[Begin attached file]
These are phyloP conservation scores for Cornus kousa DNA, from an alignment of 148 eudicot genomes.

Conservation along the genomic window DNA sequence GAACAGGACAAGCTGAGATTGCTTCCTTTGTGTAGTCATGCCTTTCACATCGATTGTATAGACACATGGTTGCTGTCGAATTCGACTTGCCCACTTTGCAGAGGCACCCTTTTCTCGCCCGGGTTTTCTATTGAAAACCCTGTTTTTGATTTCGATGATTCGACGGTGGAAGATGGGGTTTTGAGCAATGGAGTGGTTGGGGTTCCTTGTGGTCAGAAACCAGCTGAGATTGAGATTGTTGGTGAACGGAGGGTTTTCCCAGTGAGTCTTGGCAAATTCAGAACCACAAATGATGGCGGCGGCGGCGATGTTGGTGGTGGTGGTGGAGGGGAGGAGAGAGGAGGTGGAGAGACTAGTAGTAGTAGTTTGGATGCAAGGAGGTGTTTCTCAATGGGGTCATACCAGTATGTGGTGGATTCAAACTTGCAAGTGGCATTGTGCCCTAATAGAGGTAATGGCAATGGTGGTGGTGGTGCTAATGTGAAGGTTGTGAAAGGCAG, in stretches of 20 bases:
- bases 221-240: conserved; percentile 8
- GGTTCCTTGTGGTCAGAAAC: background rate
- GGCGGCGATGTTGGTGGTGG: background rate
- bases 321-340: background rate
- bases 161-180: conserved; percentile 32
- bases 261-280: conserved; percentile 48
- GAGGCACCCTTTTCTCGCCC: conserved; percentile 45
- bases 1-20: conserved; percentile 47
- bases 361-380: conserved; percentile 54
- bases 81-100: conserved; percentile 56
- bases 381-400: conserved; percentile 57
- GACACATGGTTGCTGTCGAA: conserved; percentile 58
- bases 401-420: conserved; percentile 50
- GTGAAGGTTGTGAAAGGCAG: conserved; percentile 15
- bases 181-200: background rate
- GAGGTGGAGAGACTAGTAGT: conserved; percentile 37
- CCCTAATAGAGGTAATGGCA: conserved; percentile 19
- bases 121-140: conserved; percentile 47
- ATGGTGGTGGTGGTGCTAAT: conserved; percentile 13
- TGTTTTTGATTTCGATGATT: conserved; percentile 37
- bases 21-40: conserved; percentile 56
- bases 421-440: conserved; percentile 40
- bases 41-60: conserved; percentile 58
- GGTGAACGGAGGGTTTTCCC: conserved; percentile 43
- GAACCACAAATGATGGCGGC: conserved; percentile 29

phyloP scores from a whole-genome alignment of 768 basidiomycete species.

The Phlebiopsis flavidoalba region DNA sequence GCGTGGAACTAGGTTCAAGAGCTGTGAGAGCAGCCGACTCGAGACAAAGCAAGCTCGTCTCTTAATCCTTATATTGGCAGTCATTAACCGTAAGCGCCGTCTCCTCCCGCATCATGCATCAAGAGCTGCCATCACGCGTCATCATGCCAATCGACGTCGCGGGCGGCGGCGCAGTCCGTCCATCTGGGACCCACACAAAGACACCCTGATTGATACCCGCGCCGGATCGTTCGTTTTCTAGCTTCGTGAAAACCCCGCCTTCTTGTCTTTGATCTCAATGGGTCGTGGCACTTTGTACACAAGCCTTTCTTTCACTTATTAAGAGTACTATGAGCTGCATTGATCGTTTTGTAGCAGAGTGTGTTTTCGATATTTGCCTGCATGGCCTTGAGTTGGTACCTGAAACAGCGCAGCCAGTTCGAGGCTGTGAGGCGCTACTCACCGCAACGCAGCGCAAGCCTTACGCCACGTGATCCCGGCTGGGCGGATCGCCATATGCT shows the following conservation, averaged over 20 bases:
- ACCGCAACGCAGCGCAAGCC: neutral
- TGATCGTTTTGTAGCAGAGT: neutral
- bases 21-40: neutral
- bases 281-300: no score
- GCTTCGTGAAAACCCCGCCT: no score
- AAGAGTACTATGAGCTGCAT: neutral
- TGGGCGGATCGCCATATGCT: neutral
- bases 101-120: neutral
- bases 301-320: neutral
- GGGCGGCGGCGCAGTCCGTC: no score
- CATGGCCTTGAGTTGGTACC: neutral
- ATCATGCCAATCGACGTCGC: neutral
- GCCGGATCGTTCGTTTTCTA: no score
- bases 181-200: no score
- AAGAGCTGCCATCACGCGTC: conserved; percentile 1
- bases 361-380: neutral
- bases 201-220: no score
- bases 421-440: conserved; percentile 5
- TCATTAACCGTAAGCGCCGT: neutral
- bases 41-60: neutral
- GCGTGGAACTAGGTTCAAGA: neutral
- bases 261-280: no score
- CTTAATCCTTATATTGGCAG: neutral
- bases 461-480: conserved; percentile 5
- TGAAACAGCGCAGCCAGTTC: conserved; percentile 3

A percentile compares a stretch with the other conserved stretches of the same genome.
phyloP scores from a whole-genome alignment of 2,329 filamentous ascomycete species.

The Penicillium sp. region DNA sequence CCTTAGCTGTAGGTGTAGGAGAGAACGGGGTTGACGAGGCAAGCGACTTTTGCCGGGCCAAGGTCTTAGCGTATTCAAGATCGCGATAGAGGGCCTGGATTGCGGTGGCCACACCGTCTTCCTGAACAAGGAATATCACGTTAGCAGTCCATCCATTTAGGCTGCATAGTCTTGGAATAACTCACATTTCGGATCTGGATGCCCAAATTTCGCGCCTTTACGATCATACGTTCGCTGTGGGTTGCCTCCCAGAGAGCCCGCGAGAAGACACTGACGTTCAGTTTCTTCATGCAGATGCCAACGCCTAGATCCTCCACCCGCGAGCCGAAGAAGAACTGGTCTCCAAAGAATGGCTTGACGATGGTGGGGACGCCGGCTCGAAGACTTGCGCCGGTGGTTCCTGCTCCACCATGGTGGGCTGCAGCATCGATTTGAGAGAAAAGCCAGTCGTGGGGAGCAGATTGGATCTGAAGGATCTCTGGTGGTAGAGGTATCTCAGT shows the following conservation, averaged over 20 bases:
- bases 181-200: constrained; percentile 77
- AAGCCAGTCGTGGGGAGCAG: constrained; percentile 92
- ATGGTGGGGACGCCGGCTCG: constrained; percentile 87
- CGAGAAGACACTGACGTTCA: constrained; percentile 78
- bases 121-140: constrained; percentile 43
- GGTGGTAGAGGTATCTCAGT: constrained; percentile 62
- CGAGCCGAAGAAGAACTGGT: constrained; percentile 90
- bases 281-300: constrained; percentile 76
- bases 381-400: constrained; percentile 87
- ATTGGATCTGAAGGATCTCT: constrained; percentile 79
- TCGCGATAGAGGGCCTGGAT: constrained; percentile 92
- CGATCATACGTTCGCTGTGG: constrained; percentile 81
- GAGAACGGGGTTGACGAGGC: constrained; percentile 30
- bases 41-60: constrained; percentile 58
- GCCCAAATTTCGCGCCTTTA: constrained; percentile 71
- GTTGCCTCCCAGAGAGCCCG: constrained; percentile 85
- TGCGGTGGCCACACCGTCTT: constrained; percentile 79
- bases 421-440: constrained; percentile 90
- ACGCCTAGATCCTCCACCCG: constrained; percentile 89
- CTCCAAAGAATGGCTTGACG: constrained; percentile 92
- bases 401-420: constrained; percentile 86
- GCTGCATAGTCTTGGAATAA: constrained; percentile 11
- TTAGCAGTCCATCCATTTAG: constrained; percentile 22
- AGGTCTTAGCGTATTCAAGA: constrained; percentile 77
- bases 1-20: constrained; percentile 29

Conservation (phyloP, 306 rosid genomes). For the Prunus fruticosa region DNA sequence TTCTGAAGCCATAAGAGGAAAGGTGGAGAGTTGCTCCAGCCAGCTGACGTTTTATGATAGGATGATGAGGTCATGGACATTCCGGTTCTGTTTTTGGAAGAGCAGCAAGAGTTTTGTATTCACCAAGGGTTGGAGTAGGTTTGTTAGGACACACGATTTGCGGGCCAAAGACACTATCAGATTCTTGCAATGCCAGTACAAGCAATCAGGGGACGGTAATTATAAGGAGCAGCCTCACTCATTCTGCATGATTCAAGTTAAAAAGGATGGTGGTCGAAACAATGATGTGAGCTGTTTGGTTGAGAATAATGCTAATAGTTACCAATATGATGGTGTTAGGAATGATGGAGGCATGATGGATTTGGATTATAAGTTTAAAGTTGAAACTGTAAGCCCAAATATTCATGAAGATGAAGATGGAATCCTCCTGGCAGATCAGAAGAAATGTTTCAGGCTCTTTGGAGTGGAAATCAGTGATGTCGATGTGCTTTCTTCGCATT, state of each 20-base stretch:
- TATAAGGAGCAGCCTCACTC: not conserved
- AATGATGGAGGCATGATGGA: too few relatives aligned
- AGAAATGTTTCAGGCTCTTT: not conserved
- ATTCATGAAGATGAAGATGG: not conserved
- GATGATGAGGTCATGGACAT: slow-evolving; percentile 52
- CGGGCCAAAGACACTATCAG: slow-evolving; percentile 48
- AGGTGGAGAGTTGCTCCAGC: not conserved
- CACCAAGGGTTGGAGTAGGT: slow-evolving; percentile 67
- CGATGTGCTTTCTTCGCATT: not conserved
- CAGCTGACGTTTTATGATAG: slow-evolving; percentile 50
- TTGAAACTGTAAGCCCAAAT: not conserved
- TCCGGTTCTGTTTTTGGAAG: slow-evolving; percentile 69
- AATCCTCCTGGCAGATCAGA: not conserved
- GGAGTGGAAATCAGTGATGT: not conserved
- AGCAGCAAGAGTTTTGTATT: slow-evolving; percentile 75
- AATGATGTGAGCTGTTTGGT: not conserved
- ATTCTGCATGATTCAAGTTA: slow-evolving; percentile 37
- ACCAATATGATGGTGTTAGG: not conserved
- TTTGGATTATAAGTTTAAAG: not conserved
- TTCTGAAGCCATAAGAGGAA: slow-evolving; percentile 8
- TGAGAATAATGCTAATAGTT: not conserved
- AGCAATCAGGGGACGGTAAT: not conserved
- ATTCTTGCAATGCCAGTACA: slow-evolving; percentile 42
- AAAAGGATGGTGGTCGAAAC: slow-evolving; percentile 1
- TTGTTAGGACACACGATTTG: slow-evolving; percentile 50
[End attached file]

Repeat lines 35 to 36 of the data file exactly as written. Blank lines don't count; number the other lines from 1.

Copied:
- AAGAGTACTATGAGCTGCAT: neutral
- TGGGCGGATCGCCATATGCT: neutral